Trust the Process

Life is a process. We are a process. The universe is a process.

Anne Wilson Schaef

 Jack Kornfield in Path With Heart told the lesson in patience and unintended consequences from Zorba the Greek:

I remember one morning when I discovered a cocoon in the bark of a tree just as the butterfly was making a hole in its case and preparing to come out. I waited awhile but it was too long appearing and I was impatient. I bent over it and breathed on it to warm it. I warmed it quickly as I could and the miracle began to happen before my eyes, faster than life. The case opened, the butterfly started slowly crawling out, and I shall never forget my horror when I saw how its wings were folded back and crumpled; the wretched butterfly tried with its whole trembling body to unfold them. Bending over it, I tried to help it with my breath. In vain. It needed to be hatched out patiently and the unfolding of the wings needed to be a gradual process in the sun. Now it was too late. My breath had forced the butterfly to appear, all crumpled, before its time. It struggled desperately and, a few seconds later, died in the palm of my hand.

Zorba’s not alone in his impatience and lack of trust in the process of life to unfold naturally.

I went on a photo workshop in Yellowstone National Park with professional wildlife photographer Tom Murphy. Tom said he could always tell which photographers were from the city: They jumped out of their cars, took a quick picture and jumped back in their cars to get to the next location. He advised us to be patient and to watch and observe animal behavior and get some great photos in the process.

I’ve been an amateur nature and wildlife photographer for a long time. I’m always in a hurry to get the next location—to jam as much into the time I have. I wonder how many great shots I’ve missed because I couldn’t sit still to watch and wait for the behaviors of the wildlife I watched or for the light to be a bit better over the scene I wanted to photograph. Only in the past few years have I tried to tame those inner drives. I was the same in my work. My friend, consultant and Clinical Psychologist Diane Olson, Ph.D. said I had the intensity gene.

To become patient and to trust the process of life may be the biggest challenge I have.

I have so much I want to do, so much I want to learn. The speed of change in our world increases faster than I can keep up. Aging only intensifies my intensity to move fast before I run out of time. The madness of our world makes it hard to trust in the process of life.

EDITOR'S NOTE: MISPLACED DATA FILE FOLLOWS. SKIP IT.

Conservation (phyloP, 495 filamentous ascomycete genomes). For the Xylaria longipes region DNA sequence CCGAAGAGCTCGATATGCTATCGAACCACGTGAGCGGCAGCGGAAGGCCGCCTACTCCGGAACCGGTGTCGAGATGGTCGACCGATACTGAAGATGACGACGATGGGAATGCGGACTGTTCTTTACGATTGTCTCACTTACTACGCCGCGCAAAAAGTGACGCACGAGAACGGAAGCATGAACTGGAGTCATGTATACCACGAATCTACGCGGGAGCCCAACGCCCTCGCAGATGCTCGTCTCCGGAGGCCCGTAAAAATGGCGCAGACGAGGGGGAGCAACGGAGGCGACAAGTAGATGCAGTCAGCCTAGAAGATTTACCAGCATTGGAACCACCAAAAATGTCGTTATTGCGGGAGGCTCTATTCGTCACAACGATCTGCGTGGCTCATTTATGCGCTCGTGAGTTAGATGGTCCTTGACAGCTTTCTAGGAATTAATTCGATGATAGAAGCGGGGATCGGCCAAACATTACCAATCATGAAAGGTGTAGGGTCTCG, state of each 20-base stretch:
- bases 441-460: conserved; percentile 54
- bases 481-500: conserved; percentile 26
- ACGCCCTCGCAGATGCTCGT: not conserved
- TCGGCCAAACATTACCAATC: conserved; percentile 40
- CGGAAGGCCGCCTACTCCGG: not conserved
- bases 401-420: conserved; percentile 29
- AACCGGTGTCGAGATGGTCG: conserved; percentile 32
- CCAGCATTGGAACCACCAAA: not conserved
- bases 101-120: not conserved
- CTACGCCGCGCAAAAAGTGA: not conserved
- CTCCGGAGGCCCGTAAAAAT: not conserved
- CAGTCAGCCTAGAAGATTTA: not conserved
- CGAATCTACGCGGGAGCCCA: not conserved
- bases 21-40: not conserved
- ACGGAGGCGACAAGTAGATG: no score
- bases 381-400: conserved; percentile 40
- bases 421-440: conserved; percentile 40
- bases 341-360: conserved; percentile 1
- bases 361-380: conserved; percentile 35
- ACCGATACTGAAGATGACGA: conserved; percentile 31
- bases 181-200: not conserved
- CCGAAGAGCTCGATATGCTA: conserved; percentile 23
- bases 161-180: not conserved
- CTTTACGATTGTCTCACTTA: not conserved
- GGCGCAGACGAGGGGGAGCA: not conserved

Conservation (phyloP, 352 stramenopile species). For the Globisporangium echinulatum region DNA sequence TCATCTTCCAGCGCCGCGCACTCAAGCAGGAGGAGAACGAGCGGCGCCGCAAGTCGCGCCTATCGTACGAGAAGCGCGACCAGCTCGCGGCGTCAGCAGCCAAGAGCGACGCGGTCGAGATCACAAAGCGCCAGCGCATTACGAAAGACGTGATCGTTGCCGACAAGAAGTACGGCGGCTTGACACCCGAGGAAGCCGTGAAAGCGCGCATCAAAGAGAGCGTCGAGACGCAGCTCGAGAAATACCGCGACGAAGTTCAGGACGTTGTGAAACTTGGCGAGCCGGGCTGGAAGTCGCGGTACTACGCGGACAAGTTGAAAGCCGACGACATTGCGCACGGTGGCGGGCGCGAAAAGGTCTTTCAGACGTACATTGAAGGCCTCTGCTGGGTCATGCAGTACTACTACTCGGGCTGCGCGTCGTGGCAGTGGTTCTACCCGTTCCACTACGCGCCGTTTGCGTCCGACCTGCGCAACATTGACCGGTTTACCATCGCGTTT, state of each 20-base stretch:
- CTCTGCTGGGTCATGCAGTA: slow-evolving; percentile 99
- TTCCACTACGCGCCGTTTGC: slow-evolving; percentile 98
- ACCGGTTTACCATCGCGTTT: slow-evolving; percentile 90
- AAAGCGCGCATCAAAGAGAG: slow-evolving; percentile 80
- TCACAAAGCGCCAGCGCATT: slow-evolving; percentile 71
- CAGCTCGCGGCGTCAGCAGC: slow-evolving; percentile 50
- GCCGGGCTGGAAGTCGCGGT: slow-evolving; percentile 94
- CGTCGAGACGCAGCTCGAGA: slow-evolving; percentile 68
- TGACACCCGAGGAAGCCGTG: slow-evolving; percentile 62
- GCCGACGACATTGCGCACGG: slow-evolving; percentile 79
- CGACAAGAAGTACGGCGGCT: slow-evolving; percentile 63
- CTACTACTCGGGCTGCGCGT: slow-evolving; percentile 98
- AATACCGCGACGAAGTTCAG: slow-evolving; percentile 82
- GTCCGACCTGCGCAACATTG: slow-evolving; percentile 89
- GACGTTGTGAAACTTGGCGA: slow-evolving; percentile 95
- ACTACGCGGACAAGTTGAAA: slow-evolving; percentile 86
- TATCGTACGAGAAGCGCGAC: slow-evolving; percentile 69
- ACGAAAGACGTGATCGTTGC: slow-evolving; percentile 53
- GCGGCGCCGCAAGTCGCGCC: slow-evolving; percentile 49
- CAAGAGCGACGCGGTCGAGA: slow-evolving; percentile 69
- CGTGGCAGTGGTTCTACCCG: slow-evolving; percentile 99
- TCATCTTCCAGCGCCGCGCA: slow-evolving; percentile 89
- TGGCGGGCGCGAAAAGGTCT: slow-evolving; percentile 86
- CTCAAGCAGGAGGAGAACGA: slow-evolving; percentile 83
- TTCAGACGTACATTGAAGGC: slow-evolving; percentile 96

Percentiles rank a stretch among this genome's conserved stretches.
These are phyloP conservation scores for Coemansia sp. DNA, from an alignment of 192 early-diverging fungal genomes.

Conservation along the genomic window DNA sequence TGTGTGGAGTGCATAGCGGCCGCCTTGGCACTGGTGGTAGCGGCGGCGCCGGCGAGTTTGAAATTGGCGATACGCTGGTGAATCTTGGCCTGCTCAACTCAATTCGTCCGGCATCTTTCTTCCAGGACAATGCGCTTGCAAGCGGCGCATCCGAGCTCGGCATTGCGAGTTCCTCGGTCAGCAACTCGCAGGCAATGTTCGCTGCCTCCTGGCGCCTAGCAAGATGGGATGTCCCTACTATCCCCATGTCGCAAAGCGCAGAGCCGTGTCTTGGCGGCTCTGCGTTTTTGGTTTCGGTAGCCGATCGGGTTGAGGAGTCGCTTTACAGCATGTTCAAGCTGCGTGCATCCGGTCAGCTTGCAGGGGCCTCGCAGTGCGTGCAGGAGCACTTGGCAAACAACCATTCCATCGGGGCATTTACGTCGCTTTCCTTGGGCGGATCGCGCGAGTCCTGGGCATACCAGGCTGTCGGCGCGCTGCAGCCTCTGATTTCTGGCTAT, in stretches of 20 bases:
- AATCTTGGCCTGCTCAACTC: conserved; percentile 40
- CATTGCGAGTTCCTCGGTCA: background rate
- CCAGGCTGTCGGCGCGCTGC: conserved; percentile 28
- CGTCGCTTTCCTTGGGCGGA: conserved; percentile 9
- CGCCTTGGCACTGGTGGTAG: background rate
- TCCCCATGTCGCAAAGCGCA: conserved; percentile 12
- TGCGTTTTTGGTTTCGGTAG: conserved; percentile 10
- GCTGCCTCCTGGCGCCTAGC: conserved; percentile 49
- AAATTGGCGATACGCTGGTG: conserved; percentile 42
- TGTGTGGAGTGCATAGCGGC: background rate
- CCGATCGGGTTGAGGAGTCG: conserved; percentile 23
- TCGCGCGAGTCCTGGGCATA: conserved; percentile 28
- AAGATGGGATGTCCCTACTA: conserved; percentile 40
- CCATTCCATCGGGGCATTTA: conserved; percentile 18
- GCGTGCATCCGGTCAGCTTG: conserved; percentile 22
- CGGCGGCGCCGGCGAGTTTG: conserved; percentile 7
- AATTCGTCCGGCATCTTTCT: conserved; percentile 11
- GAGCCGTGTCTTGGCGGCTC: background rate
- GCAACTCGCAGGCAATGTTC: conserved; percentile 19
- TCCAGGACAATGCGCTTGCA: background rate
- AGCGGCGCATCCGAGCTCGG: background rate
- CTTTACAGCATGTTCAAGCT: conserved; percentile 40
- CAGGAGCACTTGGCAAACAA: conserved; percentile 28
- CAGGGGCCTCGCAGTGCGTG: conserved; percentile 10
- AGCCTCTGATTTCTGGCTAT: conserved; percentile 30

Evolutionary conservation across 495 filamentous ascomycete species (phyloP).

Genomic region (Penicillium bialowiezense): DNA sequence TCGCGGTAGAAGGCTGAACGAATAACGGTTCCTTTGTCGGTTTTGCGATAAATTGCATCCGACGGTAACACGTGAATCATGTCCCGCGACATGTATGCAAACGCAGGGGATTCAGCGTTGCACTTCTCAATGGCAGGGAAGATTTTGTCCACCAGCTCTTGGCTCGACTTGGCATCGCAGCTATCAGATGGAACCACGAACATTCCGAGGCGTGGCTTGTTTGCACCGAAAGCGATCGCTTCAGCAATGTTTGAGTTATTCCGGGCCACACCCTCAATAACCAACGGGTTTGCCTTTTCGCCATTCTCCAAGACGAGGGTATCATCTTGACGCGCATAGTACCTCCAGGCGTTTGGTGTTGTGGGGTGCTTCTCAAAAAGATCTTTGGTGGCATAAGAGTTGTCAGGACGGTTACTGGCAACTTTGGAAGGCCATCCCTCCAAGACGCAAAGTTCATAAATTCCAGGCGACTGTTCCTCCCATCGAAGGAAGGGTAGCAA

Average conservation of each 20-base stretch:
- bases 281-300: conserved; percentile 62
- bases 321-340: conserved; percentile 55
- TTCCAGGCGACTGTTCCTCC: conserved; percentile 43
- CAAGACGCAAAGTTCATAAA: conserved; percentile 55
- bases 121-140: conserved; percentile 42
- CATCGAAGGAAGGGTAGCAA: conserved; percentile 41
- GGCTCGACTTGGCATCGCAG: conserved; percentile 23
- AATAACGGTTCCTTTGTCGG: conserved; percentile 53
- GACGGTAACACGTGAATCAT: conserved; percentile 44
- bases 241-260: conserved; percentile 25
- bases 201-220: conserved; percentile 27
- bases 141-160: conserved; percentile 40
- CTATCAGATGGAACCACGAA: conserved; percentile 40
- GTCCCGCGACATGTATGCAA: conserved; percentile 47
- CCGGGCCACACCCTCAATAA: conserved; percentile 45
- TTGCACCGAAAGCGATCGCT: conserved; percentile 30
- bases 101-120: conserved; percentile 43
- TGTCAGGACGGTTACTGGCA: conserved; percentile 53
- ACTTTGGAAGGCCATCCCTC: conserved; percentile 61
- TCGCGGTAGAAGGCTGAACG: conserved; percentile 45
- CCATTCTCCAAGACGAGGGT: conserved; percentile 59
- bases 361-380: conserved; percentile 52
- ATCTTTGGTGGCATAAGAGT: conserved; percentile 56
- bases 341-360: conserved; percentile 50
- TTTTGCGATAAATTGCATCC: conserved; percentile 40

I began to meditate a couple of years ago hoping to understand my mind better and calm my inner drives. Maybe I can uproot my impatience and accept that I am not in control. Meanwhile, I can be aware of my impatience and difficulty in “trusting the process” and make conscious choices to act counter to my inner drives.

I think many of us feel exhausted and overwhelmed due to our impatience and pace of life. In Uncommon Friends, author James Newton shared a letter he received from Anne Lindbergh who wrote about her pace of life:

I have not yet learned quite how to deal with those periods when one is learning and living too fast to digest. There was a wonderful story once told by Andre Gide of a trip he took through the jungle, very fast, with African guides. One morning the native guides sat around in a circle and refused to move. When Gide urged them on, saying he was in a hurry to get somewhere, they looked up at him seriously, reproachfully, but with complete rock-like firmness and said, “Don’t hurry us-we are waiting for our souls to catch up with us.

I want to do my small part to contribute to sanity and greater consciousness in the world. One way you and I can do that is to slow down and take time to be present without thought and separate time to think quietly.








Purpose Renewed

Purpose in life is more important than education or wealth in determining long-term health and happiness.

Life Reimagined: The Science, Art and Opportunity of Midlife by Barbara Bradley Hagerty


My month in a tough alcohol treatment center (1974) was a painful, high anxiety and profound time of spiritual awakenings, moments of metanoia and akin to turning from the shadows to the sun in many Plato’s Caves. I left the hospital a scared, hopeful and humbled young man and began my life of often muddling conscious evolution. My purpose was to stay sober, live true to my values and care for my family.

I next thought of my purpose for my life about 16 years later.

In the early 1990’s, I had a leadership experience that awakened me to the vast dormant and untapped human potential in most organizations. I felt alive as we transformed a major business unit. Results were phenomenal. This experience was the second great expansion of awareness in my life. Treatment had saved my life and this leadership experience changed my life forever. As successes multiplied, so did the fear in others and resistance to us grew. I sensed our work would be destroyed by the dominant culture. I began preparations for my departure.

“I don’t want to leave because I am angry,” I said to Diane Olson, Ph.D. my consultant. “I want a new vision to go toward.” I spent two years working with Diane and consultant John Johnson to develop a new vision for my life, a purpose statement and my core values. The work was hard. I read, pondered and talked with John and Diane frequently.

My purpose:

I live my life as a series of emotional, spiritual and intellectual adventures and I share what I learn with others.

This purpose aligned with my new vision for my life: to complete a Ph.D., to begin to write and to consult with organizations.

I left the company in early 1994. I set out to use myself as my own learning laboratory—that was scary.